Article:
rogram in Tippecanoe County, told a legislative committee Friday that the program focuses on keeping kids in school and out of the juvenile justice system. Photo by Megan Banta, TheStatehouseFile.com
By Megan Banta
An education expert told lawmakers Friday during a legislative hearing dedicated to studying school absenteeism that at least 55,000 Hoosier students are chronically absent every year.
Terry Spradlin, the director for education policy at Indiana University's Center for Evaluation and Education Policy, said while overall attendance in Indiana is around 95 percent, that number overshadows the problem of chronic absences.
Spradlin said data from a study conducted by the center in 2011 showed that chronic absences affect testing results.
That's just one of the many reasons that truancy is a major concern for school districts, some of which have begun partnering with courts to provide court-supervised education programs, alternative programs or diversion programs for habitually truant students.
Superintendents and others involved in those programs in five different school districts told the Commission on Education about their partnerships and how they have successfully addressed the issue of student absenteeism.
Rebecca Humphrey, who serves as the executive director of the Juvenile Alternatives Program in Tippecanoe County, said the program focuses on keeping kids in school and out of the juvenile justice system.
"Kids who are not in school engage in behaviors that are risky," Humphrey said. "They do things that can get them into trouble."
And she said the program, which has dealt with 866 cases since 2009, has been "very successful" - 88 percent of the youth that go through the six-month program are not referred back to truancy mediation.
She said through partnerships with organizations in the community, her program is able to offer incentives, such as gas cards, for families to "get back on track very quickly."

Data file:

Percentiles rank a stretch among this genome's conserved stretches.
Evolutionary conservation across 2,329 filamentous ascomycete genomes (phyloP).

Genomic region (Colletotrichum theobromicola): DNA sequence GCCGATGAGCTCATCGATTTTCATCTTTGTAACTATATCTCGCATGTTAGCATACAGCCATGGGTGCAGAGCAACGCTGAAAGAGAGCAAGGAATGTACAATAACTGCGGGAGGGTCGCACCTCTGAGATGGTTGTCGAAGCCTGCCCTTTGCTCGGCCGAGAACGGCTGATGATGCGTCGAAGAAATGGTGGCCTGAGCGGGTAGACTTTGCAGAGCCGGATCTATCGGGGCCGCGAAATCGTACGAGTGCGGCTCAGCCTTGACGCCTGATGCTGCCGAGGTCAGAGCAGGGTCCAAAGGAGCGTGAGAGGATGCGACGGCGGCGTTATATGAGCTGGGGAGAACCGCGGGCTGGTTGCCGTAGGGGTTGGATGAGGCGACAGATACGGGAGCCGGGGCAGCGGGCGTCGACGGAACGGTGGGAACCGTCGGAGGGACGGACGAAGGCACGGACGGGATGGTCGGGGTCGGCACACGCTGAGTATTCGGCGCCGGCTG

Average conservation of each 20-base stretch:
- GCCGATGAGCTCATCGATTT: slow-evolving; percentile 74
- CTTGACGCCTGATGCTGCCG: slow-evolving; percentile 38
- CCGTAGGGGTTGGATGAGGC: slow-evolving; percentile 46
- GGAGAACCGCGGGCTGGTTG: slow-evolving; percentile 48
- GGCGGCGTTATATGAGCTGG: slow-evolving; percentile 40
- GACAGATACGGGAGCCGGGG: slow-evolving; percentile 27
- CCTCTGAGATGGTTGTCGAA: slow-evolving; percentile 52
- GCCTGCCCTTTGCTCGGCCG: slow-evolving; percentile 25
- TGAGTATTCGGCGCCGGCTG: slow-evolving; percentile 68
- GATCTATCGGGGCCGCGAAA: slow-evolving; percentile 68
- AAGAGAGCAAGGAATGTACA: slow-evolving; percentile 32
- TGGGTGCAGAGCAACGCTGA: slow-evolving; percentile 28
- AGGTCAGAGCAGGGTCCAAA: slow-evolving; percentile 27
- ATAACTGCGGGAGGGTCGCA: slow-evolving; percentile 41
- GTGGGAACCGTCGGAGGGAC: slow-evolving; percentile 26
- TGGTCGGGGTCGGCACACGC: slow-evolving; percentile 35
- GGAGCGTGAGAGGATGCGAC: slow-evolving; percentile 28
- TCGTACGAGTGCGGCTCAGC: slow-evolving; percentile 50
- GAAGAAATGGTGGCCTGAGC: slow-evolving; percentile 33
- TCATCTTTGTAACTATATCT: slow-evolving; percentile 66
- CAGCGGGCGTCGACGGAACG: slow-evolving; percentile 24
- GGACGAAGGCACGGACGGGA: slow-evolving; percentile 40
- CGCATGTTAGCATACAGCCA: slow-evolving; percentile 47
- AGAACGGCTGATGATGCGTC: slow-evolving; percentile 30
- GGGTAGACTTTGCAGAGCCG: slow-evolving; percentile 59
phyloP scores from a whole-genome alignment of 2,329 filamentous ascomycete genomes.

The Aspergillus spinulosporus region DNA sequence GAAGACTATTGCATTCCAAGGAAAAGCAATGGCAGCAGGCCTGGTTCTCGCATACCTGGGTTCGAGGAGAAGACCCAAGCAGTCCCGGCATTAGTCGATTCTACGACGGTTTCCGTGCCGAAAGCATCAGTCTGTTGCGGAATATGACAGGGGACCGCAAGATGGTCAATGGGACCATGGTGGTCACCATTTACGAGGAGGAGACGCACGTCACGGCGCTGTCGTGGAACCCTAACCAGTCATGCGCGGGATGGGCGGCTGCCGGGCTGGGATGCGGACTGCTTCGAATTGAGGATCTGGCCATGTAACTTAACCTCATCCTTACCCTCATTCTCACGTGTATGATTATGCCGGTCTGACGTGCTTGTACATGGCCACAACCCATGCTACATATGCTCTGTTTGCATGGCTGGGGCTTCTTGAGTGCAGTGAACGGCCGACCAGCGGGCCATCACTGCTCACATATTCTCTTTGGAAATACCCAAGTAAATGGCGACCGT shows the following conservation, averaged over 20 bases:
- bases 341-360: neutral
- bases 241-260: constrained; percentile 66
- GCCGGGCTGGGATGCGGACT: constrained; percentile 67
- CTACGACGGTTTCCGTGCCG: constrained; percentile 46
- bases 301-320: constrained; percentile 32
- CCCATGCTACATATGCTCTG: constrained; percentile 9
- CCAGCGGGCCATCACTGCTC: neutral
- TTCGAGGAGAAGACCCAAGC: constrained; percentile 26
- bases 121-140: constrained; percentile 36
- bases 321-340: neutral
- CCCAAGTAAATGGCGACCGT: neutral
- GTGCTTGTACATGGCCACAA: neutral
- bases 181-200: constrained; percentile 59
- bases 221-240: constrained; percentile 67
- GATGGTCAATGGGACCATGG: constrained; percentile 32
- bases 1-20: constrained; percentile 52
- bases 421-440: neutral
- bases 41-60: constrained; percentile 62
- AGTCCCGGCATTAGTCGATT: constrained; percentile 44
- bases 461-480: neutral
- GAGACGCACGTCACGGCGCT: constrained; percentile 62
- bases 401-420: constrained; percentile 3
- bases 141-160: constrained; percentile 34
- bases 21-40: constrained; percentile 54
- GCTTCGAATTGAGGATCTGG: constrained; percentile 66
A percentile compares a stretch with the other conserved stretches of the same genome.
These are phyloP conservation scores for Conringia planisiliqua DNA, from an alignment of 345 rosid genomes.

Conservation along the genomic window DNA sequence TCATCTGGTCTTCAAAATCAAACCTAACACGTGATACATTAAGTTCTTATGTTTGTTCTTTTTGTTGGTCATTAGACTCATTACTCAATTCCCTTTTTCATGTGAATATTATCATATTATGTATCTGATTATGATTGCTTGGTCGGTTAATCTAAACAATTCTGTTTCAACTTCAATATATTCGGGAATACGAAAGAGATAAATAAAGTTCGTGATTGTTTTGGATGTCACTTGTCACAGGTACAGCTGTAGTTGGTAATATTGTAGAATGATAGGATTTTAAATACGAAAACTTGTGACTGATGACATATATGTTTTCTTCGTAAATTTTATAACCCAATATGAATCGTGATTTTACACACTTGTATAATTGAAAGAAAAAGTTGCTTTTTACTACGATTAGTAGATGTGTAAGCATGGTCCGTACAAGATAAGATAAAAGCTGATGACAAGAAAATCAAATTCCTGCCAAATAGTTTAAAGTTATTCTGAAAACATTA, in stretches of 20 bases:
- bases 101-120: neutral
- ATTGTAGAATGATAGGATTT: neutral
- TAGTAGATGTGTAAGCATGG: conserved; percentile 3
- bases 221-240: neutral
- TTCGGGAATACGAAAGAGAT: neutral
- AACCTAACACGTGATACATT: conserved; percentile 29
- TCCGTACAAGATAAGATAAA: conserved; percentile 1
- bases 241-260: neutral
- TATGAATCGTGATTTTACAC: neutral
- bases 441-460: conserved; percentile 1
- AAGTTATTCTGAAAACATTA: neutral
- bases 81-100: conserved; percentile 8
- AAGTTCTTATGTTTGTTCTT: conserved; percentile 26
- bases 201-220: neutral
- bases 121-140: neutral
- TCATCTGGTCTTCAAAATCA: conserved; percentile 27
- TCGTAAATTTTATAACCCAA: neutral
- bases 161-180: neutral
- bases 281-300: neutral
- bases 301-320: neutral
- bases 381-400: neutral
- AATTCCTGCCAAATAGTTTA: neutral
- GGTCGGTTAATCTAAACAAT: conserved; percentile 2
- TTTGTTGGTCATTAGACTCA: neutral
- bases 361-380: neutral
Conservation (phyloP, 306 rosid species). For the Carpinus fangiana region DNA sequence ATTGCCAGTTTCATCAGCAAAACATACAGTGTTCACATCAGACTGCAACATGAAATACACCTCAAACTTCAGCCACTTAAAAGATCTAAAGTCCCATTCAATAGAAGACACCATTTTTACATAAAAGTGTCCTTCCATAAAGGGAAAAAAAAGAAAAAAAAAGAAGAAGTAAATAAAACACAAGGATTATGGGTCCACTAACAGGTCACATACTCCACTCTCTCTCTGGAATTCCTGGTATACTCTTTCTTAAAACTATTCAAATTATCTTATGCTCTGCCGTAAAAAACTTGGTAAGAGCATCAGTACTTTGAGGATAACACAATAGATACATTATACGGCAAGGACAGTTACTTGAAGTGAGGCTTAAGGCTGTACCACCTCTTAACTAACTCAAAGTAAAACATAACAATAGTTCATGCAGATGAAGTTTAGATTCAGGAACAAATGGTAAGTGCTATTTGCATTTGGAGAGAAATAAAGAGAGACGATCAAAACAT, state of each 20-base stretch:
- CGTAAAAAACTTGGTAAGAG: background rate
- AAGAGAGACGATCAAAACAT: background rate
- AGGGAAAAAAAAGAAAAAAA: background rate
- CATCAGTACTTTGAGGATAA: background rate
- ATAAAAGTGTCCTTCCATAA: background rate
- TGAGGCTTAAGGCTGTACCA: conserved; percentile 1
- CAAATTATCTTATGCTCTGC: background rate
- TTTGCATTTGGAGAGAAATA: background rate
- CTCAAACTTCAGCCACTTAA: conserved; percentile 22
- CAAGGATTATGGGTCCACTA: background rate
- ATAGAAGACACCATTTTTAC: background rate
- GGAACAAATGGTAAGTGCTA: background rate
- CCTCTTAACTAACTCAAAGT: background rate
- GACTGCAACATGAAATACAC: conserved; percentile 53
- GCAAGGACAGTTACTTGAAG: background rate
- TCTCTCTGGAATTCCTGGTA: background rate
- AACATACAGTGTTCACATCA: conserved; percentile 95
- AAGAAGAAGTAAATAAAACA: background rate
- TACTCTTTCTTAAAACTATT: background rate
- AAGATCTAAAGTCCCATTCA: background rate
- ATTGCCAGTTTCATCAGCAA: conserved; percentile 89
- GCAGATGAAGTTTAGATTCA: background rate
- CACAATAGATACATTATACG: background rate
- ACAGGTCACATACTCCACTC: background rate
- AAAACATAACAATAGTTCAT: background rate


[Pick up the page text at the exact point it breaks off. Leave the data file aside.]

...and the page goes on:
Kathy Steele, superintendent of Crawfordsville Community Schools, said in order to bring the judge and prosecutor on board for a similar program in Montgomery County, all the school corporations had to work together to "make truancy the same across the board for the county."
That work, she said, was necessary to enable a partnership that has helped to "keep our kids in school."
"It takes a community effort," Steele said. "It takes people working together."
Scott Hanback, superintendent of the Tippecanoe School Corporation, said schools need flexibility in determining what an excused or unexcused absence is in order to successfully run a community program addressing truancy.
Schools have that flexibility, according to John Barnes, a lobbyist for the Indiana Department of Education.
Barnes said the department gives recommendations for how to define excused and unexcused absences but does not require schools to follow any exact policy.
John O'Neal, lobbyist for the Indiana State Teachers Association, said schools would like it to stay that way and that his organization probably wouldn't support legislation defining habitual truancy or making a statewide distinction between excused and unexcused absences.
Megan Banta is a reporter for TheStatehouseFile.com, a news service powered by Franklin College journalism students and faculty.